GLAAD: Number of Gays on TV Shows ‘New Industry Standard’

The Gay & Lesbian Alliance Against Defamation reports growing numbers of gay characters on both broadcast and cable television

Gays are becoming a growing presence on TV and the Gay & Lesbian Alliance Against Defamation says this trend is evidence of a "new industry standard."

GLAAD released its 15th annual "Where We Are On TV" study Wednesday. Their research found 23 LGBTQ characters, or 3.9 percent of scripted series regulars up from 3 percent in 2009. Over the past three years, the number of gay characters on scripted broadcast television has more than tripled. 

ABC led the other broadcast networks with 11 LGBT characters. NBC was the only broadcast net that has less gay characters than they did last year. 

GLAAD's president, Jennifer Barrios, said the numbers show that audiences and TV industry insiders are becoming more aware and accepting of the LGBT population.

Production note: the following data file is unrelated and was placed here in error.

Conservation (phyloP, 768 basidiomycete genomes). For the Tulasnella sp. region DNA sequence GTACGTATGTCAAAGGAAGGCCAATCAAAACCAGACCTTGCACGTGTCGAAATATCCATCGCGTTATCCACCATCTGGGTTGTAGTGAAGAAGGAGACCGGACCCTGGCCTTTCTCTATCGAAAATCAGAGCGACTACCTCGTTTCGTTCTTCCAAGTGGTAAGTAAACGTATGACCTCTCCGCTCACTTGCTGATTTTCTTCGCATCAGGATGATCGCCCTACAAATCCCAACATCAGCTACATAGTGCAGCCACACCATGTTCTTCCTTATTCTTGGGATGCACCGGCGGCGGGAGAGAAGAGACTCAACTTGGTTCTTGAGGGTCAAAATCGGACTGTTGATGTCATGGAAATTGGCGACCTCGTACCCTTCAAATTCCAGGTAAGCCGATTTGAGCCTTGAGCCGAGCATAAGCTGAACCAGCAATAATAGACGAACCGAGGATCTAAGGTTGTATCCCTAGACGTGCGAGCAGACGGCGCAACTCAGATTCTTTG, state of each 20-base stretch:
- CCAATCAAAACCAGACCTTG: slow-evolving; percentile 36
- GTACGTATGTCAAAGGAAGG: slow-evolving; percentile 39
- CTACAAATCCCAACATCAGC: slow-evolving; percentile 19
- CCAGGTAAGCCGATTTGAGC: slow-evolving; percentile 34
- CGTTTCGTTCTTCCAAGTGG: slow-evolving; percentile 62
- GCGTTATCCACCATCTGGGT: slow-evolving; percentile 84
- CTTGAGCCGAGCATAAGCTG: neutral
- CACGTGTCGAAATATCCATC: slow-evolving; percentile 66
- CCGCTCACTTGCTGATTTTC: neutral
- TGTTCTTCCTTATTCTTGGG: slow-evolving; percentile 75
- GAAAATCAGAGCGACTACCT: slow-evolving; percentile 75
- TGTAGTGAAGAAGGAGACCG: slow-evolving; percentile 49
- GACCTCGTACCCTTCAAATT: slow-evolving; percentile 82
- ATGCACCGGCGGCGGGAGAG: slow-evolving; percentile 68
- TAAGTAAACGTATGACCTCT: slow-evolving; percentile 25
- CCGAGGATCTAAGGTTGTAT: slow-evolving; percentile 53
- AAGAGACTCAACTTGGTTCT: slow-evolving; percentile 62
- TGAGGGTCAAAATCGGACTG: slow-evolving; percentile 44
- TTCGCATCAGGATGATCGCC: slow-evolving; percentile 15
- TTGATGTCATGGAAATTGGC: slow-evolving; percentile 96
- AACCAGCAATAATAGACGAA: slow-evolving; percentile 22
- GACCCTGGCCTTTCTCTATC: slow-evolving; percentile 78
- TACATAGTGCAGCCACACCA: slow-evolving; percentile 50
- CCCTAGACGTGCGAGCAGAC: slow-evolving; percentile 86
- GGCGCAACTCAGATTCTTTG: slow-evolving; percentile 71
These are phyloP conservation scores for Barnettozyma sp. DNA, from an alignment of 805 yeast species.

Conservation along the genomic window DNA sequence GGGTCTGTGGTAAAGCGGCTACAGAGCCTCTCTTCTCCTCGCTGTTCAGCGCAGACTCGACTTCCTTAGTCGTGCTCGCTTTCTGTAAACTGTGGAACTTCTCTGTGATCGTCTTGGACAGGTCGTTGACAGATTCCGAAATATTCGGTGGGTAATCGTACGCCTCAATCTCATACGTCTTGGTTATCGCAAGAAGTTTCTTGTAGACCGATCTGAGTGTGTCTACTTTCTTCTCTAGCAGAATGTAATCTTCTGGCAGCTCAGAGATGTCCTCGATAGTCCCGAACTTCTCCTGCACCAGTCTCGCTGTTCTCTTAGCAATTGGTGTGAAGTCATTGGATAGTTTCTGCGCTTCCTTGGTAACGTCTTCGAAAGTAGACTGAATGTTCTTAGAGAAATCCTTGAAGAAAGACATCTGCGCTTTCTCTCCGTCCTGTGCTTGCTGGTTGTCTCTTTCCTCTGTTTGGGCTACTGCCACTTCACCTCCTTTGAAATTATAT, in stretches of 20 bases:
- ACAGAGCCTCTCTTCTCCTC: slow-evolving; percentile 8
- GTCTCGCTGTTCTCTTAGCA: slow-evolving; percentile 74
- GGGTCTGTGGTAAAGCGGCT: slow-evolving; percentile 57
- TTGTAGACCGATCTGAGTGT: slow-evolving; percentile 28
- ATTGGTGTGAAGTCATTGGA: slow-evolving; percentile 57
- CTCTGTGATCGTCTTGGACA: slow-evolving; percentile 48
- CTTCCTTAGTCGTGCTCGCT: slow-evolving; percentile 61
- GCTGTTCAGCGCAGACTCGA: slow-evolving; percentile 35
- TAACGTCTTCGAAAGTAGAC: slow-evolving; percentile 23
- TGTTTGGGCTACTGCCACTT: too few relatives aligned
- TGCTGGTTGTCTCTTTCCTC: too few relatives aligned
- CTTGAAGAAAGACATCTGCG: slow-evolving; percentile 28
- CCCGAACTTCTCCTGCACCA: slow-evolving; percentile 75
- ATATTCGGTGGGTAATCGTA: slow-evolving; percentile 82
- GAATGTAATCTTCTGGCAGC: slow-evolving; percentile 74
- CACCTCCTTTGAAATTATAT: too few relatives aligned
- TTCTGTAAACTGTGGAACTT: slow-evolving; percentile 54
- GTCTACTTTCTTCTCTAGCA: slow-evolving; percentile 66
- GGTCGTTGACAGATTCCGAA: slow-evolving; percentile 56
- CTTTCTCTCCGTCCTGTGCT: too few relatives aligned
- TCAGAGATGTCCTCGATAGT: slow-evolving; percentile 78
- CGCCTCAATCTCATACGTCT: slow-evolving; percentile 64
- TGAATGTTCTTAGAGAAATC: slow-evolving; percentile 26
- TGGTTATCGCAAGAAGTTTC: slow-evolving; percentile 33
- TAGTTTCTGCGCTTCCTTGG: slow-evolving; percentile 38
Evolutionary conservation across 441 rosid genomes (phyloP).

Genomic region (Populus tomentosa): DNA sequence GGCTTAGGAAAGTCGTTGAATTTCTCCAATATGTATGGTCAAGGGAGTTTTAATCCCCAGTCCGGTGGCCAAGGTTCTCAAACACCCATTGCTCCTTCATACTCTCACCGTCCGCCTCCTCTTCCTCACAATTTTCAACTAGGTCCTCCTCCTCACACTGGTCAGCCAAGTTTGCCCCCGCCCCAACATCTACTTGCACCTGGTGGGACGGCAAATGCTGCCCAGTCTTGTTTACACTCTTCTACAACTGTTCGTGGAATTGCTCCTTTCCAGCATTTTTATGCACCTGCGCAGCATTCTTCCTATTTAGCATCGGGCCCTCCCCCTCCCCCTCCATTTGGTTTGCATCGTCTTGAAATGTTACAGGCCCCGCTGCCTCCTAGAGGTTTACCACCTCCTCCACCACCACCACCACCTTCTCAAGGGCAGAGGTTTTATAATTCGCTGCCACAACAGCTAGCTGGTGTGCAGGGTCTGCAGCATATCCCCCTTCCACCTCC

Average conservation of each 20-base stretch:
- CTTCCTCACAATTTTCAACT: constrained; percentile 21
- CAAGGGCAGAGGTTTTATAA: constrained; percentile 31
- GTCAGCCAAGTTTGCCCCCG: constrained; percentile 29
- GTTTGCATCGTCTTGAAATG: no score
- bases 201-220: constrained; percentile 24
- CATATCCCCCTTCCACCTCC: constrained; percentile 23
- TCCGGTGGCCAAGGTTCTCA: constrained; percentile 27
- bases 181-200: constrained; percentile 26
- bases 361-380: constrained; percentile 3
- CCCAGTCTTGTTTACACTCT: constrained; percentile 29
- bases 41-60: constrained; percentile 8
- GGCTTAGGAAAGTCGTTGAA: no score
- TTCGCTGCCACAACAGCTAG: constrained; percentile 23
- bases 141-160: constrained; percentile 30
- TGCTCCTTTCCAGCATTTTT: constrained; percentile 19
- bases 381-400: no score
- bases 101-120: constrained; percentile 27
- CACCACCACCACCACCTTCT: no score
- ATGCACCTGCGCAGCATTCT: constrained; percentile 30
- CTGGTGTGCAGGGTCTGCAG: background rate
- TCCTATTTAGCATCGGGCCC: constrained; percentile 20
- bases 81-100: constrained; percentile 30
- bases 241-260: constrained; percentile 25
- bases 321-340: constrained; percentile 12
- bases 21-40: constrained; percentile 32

"The increase in lesbian, gay, and bisexual characters on primetime television not only reflects the shift in American culture towards greater awareness and understanding of our community, but also a new industry standard that a growing number of creators and networks are adopting," said Barrios.

On mainstream cable networks, GLAAD identified 35 LGBT scripted series regulars, which was the first increase in cable's gay population after two years of declining numbers. GLAAD called HBO's "True Blood" "the most inclusive program currently on television" with six "regular and recurring LGBT characters."  

Despite the progress, GLAAD still says the TV industry needs to improve its treatment of the GLBT community.

"Unfortunately, while the number of characters is increasing, many members of our community still do not see stories reflecting their lives … It is troubling that the broadcast networks will not feature even one black LGBT character or one transgender character in the upcoming primetime lineup," said Barrios.